A revolutionary new microscope allows neuroscientists to observe and control neural activity on a cellular level with millisecond accuracy. Bringing together disparate technology, the new device will provide the most detailed peek at the inner workings of the brain to date.
The brain is the most complex organ in the body, by far.
It consists of an estimated 86 billion neurons, all able to fire independently or in patterned unison.
Neuroscience has advanced in leaps and bounds over the decades, but there are, of course, many questions still to be answered.
An organ capable of constructing a seamless internal representation of our environment from the cacophony of stimuli that it is presented with was always likely to be difficult to understand.
All of the brain’s impressive feats – memory, emotion, control of movement – are achieved by simple on/off signals running along neurons. Scientists have been able to observe these signals for many years, but to see them in context and see the “syntax” of the neural language has not been possible, until now.
Researcher Hillel Adesnik, PhD, assistant professor of neurobiology at the University of California-Berkeley, and his team have designed an incredible microscope that looks set to add another layer to our ever-growing understanding of the brain.
The microscope allows the researcher to watch the activity of the brain at the level of individual cells with millisecond accuracy; in addition to visualizing the brain’s activity in real-time, the device is also able to control activity in the individual neurons of a live rat. Adesnik explains:
“We have developed a prototype microscope that achieves the level of detail needed to actually understand the neural code.”
Adesnik has high hopes for future applications of the microscope: “After more refinements, this instrument may be able to function as a sort of Rosetta Stone to help us crack the neural code.”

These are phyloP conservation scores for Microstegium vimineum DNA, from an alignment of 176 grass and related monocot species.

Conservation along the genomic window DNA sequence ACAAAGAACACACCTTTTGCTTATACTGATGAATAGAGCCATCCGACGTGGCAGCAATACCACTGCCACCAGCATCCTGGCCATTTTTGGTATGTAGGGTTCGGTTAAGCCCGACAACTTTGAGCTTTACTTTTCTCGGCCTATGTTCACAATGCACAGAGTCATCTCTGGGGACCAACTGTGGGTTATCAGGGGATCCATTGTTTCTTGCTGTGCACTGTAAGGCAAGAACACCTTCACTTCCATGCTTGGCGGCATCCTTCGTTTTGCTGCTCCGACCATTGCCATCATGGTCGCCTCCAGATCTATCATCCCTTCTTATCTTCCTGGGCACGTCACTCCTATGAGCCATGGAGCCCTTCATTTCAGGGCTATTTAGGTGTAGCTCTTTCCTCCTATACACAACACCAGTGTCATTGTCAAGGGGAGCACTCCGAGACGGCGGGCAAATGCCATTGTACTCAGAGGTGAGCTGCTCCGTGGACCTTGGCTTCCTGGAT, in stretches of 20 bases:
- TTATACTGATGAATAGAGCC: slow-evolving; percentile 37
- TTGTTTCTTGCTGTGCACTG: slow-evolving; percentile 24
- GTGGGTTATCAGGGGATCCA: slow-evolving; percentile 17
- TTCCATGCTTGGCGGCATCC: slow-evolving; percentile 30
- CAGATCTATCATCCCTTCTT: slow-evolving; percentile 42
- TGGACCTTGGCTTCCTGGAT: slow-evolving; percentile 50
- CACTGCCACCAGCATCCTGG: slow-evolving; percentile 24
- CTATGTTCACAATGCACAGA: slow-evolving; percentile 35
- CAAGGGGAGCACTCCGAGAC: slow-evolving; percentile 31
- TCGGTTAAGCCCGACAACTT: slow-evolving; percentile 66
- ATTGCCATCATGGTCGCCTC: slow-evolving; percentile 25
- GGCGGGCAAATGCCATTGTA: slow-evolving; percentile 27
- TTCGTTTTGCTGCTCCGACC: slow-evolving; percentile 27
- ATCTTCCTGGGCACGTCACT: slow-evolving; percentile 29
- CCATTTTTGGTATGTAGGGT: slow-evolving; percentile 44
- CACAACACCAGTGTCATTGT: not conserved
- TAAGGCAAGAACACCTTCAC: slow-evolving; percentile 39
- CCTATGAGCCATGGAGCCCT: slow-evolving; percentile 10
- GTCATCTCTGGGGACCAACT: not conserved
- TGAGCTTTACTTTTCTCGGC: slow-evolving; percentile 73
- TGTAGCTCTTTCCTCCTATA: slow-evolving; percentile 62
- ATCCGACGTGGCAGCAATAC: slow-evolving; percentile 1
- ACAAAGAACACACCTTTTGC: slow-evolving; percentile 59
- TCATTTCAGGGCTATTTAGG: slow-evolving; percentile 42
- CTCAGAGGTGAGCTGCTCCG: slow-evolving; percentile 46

The team’s research will be presented at the American Association of Anatomists Annual Meeting during Experimental Biology 2016 in San Diego, CA.
In their research, Adesnik and his team use mice with modified neurons that respond to light. The technique, known as optogenetics, allows investigators to turn individual neurons on or off with a simple pulse of light.
The researchers install a glass window in the rodent’s skull and place the microscope on top. This allows them to both observe the neural patterns and alter them.
In the same way that knocking out a gene in an animal and measuring the changes allows you to see what role that gene normally fulfills, this technology allows scientists to tinker with neural patterns and measure how the resulting behavior differs.
For instance, the team can map the brain activity during the wiggle of a whisker. This pattern can then be played back to the brain in the form of a laser-produced hologram, inducing the whisker wiggle. Alternatively, they can play back the signals but change minor elements to observe what difference is made to the final behavior.
In another series of ongoing tests, the team uses mice that are trained to push a specific lever when they see a certain shape; they plan to develop holograms that, when fired into the brain, can fool the mouse into seeing a shape where none exists.
Adesnik hopes that soon they will “be able to treat the brain as the keyboard of a piano […] and write in a sequence of activity that is needed to understand or correct brain function.” Initially, the microscope will be predominantly used on rat brains; he told Medical News Today:
“We don’t have plans to move beyond rodents at the moment, but in future collaborations with neuroscientists that work on non-human primates, there should be the possibility to address higher order cognitive processes.”
The creation of the microscope was a true meeting of minds with experts in various fields contributing to the final piece. As might be expected with such innovative work, there were many difficulties to face along the way.
When MNT asked Adesnik about the technical challenges, he mentioned problems with the optical tools and “overlap in their color sensitivity.” The team is presently collaborating with electrical engineers at Berkeley to address various obstacles and improve the functioning of the microscope ever further.
MNT asked Adesnik what the far future might hold for devices of this nature, and he said:
“We are currently working with a large team to design a miniature, implantable version of the microscope using several new technologies. Such a device will find use in neural prosthetics for patients with paralysis or amputations, but may also be useful for various neurological diseases.”
For now, Adesnik is focusing on rodent work, because “even in rodents there is much work to be done to understand sophisticated mental processes like the encoding and storage of memories.”
MNT recently covered another innovative microscope that uses smartphone technology to quickly detect blood parasites.